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Internet Regulation is Imperative To Solve Domestic Terrorism

Since the invention of the internet in 1983, it has been used as a platform as well as a weapon due to the fact that hate is protected by the constitutional right to freedom of speech. This loophole has allowed a culture of violence and supremacy to rise on the internet in recent years. Meme pages, online games, and other forums are filled with hate speech, white supremacist propaganda, and cruel jokes. Some users go so far as to praise terrorists, and yet the government remains uninvolved in punishing them.

In the aftermath of countless mass shootings and terrorist attacks, online hate speech has only intensified, with little to no restrictions. Although hate speech is protected by the First Amendment, action can still be taken. Harmful threats and vows made by anyone on the internet can, and should be investigated, but at what point is that necessary? No matter the intentions of the writer, online threats have a serious impact on society and regulation is necessary.

Possible government regulations to the internet might cause fear about infringement upon rights. Some believe acts like inflammatory speech, should not cause quite an uproar, for they may view it all as “a joke” to not be taken seriously. As a nation, we have seen that if attention is not paid to online threats, the effect can be devastating. Whether it be fib or fact, once this hate goes onto the internet, any one viewer can be influenced. It is a harsh and certain truth, but nonetheless, some cannot come to terms with the magnitude of the issue.

Whether it be fib or fact, once this hate goes onto the internet, any one viewer can be influenced. It is a harsh and certain truth, but nonetheless, some cannot come to terms with the magnitude of the issue.

Currently, a 15-year-old white male in Daytona, Florida as well as a 38-year-old white male in Indiana are being charged federally for making shooter threats. The Orlando Sentinel released a video of the arrest taken on a police body camera. The teenager vowed online to “kill 7 people at a minimum” using his father’s M-15. This threat was directed toward his classmates and was made using a fake name in an online game. The police on the scene cuffed the boy as his mother expressed her concern for her son. “He shouldn’t be treated as though he’s a terrorist or something because he made a silly statement on a video game,” said the mother, but the Volusia County Sheriff’s Office takes terrorist threats such as these quite seriously, even if made by a juvenile.

Just as this Daytona teen is being charged for making terroristic threats, so is 38-year-old Thomas McVicker. A report from Time magazine states that McVicker threatened to open fire on a Memphis church, slit the throat of the pastor, and then commit suicide. This threat was brought to the attention of the FBI once a friend of McVicker came forward with text messages that the FBI considered “credible threats to conduct a mass shooting and suicide.” McVicker’s job confirmed that he had applied for leave and planned to spend Thursday in Memphis.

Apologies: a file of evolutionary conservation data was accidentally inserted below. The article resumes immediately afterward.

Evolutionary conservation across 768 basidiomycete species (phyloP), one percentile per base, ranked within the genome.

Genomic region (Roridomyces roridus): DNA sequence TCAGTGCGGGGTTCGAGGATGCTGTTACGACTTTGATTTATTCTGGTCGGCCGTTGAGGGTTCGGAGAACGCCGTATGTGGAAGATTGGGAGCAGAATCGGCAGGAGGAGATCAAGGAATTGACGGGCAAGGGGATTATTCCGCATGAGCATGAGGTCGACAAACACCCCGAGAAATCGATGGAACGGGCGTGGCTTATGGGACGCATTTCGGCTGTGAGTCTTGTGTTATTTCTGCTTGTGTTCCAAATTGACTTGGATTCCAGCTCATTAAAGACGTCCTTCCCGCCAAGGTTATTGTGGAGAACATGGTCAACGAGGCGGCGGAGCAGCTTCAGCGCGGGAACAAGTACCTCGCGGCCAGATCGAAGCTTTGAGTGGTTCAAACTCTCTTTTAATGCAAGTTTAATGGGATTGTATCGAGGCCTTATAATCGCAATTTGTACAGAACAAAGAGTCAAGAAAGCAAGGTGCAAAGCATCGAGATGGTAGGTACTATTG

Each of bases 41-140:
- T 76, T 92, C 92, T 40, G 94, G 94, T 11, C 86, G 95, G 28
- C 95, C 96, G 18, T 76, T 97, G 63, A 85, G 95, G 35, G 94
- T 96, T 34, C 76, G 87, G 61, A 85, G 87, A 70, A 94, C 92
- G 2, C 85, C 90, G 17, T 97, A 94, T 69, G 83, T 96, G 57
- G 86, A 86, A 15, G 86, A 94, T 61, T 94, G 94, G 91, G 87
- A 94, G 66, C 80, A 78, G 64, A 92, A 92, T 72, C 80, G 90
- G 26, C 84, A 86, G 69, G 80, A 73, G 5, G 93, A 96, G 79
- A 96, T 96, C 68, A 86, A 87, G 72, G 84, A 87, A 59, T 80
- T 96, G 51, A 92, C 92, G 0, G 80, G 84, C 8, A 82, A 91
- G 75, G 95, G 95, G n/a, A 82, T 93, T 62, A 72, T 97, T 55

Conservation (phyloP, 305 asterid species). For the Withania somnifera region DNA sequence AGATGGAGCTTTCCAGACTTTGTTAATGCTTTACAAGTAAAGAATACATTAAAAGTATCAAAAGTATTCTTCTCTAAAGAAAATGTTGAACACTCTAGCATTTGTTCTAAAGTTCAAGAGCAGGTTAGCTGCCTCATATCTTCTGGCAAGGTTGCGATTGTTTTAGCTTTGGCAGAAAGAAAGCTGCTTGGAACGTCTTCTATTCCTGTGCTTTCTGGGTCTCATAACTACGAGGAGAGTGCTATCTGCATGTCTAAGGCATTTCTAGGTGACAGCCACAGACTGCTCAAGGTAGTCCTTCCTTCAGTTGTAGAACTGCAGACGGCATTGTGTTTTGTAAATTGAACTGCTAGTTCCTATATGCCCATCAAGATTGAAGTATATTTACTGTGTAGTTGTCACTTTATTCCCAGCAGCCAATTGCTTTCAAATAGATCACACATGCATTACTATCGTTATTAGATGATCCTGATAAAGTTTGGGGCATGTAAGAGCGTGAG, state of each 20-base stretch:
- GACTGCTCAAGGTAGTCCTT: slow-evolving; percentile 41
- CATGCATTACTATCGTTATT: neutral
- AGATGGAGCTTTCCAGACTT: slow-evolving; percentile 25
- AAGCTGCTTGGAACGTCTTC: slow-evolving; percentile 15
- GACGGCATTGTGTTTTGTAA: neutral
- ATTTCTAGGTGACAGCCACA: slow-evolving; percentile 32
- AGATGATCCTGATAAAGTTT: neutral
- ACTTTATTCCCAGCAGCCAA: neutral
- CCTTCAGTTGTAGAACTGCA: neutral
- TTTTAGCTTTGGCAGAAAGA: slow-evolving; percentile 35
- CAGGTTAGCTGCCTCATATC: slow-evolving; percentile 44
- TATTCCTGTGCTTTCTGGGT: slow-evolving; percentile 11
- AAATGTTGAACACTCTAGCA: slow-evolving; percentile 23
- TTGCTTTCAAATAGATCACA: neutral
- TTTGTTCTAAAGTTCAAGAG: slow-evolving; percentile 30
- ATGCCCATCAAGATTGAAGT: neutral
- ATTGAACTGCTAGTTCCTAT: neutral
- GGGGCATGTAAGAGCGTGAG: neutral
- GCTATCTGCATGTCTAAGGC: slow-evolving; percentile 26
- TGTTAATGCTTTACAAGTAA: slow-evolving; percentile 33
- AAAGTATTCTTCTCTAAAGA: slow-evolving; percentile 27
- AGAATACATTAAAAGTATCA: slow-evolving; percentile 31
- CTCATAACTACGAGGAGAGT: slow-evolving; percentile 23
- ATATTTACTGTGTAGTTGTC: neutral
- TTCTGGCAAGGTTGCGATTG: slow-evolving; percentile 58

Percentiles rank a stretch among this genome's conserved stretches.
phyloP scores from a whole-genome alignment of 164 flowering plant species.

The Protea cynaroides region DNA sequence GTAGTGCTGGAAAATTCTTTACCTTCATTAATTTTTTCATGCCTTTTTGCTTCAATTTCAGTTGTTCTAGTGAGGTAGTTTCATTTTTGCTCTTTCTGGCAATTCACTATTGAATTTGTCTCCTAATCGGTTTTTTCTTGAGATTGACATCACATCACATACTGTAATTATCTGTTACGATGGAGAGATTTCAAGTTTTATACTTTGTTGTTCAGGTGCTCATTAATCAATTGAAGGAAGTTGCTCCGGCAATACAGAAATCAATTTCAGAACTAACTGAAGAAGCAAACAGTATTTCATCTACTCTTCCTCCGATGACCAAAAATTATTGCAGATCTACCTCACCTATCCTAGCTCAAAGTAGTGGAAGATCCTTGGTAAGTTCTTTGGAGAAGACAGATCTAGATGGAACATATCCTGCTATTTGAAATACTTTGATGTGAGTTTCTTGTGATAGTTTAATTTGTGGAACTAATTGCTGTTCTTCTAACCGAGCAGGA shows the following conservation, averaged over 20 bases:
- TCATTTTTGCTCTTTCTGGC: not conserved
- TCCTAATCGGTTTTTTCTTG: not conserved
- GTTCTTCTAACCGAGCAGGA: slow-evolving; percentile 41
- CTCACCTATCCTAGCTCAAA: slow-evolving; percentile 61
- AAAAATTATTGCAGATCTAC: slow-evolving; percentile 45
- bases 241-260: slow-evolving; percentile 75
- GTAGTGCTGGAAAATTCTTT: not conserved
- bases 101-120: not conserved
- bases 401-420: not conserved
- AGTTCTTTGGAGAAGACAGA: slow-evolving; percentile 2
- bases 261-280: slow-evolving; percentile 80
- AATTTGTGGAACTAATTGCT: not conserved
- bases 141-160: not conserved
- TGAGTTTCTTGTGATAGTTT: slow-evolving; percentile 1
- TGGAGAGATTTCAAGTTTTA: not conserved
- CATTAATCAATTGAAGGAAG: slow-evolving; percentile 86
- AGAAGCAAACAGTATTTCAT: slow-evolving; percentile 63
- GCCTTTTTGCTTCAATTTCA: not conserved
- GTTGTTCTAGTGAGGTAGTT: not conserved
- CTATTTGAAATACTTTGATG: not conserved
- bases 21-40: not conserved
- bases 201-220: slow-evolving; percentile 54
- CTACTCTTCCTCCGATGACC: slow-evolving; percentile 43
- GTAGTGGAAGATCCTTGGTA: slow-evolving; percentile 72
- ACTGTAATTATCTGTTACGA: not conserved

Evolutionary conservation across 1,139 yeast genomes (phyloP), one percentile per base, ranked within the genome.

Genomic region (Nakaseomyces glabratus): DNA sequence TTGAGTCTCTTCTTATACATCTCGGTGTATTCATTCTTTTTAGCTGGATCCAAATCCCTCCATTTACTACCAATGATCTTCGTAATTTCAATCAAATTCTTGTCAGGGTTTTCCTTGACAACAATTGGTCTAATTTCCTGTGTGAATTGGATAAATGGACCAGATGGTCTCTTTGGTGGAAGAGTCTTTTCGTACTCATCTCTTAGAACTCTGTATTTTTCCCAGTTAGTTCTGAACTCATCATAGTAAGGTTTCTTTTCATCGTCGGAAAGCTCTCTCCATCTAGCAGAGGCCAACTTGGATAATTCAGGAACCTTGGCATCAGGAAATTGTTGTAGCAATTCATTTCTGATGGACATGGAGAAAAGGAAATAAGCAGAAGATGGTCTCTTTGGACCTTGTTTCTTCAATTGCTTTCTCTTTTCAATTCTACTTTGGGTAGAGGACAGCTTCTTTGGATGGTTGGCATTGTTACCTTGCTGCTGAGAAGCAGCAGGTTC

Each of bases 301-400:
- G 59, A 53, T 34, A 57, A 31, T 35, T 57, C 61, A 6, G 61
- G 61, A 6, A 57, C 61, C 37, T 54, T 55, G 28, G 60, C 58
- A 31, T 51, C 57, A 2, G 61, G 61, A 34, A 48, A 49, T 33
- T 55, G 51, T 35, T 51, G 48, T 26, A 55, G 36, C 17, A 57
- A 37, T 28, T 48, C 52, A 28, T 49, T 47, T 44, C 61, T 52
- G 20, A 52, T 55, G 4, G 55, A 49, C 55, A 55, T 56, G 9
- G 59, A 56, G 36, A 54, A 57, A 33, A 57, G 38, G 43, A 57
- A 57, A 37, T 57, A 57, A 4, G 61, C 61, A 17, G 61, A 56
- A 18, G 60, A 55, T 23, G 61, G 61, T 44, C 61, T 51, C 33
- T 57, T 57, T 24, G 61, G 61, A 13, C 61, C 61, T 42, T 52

In the past, Berkeley High School students and staff have witnessed the repercussions of insufficient punishments for online hate , and yet Berkeley Unified School District has neglected to establish a protocol for situations such as non-violent hate speech, even after students demanded that action be taken.

In cases of physical harm administration knows exactly what to do, but if no physical harm is done the perpetrators of this hate can walk away free of repercussions. This promotes an unsafe environment at school for those who are targeted and the Berkeley school board and administration should have already handled this. When no action is taken those who participate in hate are left with the idea that what they have done is not worthy of punishment.

What happens on the internet is for all to see, and once a threat is made it is our duty to do everything in our power to prevent harm. The lives of all must be protected against white supremacy and hate-motivated violence. It is far more hazardous for society to not act swiftly on matters such as these. Once those with power come to terms with the enormity of internet threats, we as a nation can make strides towards a solution for domestic terrorism in the United States.

One Comment

  1. Bobby Bobby

    The author states at the beginning that hate speech is constitutionally protected speech, then goes on to opine about how to violate the constitition. Any attempts to silence free speech will only radicalize more people to violence. I would suggest that it is articles like this, thay threaten to violation of rights that does more harm and radicalization than any so-called hate speech. But, youre free to say it. Just be warned that ideas can not be killed and censorship always leads to violence.

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